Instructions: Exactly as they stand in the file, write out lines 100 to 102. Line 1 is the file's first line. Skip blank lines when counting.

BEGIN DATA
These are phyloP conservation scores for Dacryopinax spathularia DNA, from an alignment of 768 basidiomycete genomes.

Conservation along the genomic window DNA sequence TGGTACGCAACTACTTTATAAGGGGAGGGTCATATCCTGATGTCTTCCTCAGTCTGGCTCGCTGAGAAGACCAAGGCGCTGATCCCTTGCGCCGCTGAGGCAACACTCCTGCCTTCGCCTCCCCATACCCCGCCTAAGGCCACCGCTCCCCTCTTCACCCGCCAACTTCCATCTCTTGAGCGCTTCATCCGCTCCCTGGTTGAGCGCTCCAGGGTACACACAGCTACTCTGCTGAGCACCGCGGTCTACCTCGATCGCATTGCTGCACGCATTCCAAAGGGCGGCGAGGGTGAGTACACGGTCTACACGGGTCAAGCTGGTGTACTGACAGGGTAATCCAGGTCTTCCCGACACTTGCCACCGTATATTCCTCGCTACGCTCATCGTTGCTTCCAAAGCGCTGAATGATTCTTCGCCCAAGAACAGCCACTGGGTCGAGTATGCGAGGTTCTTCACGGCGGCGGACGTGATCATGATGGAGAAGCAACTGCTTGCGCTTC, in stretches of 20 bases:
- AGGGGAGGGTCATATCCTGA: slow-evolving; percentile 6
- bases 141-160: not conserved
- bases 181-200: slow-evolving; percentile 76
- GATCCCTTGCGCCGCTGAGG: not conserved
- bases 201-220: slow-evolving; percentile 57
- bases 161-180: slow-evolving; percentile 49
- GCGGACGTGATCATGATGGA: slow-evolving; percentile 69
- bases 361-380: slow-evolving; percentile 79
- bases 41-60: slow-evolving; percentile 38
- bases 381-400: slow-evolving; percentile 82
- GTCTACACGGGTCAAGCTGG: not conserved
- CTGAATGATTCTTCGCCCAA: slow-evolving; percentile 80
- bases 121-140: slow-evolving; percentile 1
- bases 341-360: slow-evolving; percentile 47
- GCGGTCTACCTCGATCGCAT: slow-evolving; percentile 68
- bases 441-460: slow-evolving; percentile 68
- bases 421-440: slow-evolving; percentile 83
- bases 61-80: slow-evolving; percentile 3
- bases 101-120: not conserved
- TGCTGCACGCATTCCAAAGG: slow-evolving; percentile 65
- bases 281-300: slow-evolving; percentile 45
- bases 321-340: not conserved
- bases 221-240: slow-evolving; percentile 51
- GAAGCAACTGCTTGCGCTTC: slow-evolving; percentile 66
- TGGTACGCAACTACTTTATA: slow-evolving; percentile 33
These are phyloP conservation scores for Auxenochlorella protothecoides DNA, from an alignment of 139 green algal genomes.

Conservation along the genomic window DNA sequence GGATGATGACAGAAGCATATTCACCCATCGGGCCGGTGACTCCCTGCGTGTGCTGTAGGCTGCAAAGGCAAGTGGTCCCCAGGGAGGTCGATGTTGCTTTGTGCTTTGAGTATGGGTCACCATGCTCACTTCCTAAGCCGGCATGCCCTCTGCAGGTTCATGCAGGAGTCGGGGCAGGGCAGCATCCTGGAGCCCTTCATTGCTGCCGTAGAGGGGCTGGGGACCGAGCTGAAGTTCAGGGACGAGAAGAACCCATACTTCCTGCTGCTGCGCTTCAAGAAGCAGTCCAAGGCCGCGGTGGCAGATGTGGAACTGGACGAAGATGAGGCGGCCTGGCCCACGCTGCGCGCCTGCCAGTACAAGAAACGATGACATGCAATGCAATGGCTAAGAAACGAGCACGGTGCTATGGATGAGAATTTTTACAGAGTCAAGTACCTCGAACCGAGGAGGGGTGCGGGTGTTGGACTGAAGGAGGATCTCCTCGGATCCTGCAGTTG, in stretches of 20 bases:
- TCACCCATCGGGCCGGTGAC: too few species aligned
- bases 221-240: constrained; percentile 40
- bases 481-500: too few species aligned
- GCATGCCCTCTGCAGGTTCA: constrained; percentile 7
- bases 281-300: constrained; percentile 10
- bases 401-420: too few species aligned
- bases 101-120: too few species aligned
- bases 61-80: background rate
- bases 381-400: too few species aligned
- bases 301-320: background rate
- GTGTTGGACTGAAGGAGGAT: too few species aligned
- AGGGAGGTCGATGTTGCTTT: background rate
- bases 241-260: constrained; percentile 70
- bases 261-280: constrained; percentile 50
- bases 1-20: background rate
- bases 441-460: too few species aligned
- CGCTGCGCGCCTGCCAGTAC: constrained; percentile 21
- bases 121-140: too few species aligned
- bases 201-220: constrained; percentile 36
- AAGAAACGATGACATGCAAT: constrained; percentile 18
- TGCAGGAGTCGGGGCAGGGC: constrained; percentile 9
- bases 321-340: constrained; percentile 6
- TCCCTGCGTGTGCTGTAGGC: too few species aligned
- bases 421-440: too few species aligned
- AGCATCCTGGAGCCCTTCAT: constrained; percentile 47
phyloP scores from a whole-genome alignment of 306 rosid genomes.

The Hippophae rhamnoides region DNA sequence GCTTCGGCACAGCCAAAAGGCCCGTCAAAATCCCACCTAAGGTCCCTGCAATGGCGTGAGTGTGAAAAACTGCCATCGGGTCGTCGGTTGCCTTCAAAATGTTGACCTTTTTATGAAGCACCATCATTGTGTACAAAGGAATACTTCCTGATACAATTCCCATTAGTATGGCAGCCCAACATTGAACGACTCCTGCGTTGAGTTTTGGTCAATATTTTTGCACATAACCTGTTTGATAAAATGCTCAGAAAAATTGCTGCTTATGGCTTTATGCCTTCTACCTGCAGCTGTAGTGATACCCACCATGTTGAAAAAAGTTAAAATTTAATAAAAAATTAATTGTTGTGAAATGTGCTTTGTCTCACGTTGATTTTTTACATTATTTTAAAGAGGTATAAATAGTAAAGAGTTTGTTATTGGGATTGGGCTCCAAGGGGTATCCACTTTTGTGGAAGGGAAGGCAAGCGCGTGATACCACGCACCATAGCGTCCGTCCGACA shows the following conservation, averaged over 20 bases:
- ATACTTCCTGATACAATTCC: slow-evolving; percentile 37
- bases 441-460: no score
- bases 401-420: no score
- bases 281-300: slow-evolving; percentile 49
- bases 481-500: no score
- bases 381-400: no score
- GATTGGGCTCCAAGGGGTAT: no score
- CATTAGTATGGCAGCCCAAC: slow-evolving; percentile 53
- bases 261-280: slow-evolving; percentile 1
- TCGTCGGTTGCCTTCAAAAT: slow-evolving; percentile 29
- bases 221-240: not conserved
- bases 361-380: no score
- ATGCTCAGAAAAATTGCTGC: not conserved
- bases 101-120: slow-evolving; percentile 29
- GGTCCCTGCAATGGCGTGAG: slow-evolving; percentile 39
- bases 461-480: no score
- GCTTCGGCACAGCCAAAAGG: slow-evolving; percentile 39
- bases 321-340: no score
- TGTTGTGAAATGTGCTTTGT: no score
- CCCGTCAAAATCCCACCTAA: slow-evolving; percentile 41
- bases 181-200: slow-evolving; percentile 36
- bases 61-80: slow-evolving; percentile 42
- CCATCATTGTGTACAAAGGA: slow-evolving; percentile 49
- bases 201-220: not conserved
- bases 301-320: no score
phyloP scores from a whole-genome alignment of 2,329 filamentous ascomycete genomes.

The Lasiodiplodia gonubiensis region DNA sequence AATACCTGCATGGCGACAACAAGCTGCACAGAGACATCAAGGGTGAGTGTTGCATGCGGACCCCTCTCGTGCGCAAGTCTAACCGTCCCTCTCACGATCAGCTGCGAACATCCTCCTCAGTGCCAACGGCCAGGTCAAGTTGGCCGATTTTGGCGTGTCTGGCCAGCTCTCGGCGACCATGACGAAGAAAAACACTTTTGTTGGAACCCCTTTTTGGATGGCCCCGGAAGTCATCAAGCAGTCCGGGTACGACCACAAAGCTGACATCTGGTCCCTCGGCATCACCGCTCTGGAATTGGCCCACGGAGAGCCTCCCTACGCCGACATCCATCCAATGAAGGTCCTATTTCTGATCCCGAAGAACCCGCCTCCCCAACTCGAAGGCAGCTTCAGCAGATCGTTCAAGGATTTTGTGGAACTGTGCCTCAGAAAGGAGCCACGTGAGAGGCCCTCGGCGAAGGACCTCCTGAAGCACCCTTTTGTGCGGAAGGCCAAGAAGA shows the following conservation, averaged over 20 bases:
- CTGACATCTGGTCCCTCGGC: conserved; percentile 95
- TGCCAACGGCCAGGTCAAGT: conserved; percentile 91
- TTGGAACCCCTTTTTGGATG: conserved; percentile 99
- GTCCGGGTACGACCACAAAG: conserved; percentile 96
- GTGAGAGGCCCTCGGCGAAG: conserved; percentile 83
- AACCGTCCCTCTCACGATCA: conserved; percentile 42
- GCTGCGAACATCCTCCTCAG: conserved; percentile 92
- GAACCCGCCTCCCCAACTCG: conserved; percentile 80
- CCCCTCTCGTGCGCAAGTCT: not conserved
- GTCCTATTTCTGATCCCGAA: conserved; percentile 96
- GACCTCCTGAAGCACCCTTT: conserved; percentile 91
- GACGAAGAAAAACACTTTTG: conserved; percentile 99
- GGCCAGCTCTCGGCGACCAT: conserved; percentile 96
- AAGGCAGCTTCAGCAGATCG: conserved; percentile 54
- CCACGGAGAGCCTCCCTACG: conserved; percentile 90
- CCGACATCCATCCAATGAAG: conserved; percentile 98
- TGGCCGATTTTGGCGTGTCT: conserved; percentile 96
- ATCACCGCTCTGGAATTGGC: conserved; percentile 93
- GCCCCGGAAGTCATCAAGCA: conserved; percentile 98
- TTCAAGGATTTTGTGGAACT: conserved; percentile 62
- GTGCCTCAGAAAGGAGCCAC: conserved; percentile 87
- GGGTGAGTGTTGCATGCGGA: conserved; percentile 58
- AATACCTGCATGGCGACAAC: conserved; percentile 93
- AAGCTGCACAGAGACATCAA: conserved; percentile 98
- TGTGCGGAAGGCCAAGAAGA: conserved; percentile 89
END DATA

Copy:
- TGGCCGATTTTGGCGTGTCT: conserved; percentile 96
- ATCACCGCTCTGGAATTGGC: conserved; percentile 93
- GCCCCGGAAGTCATCAAGCA: conserved; percentile 98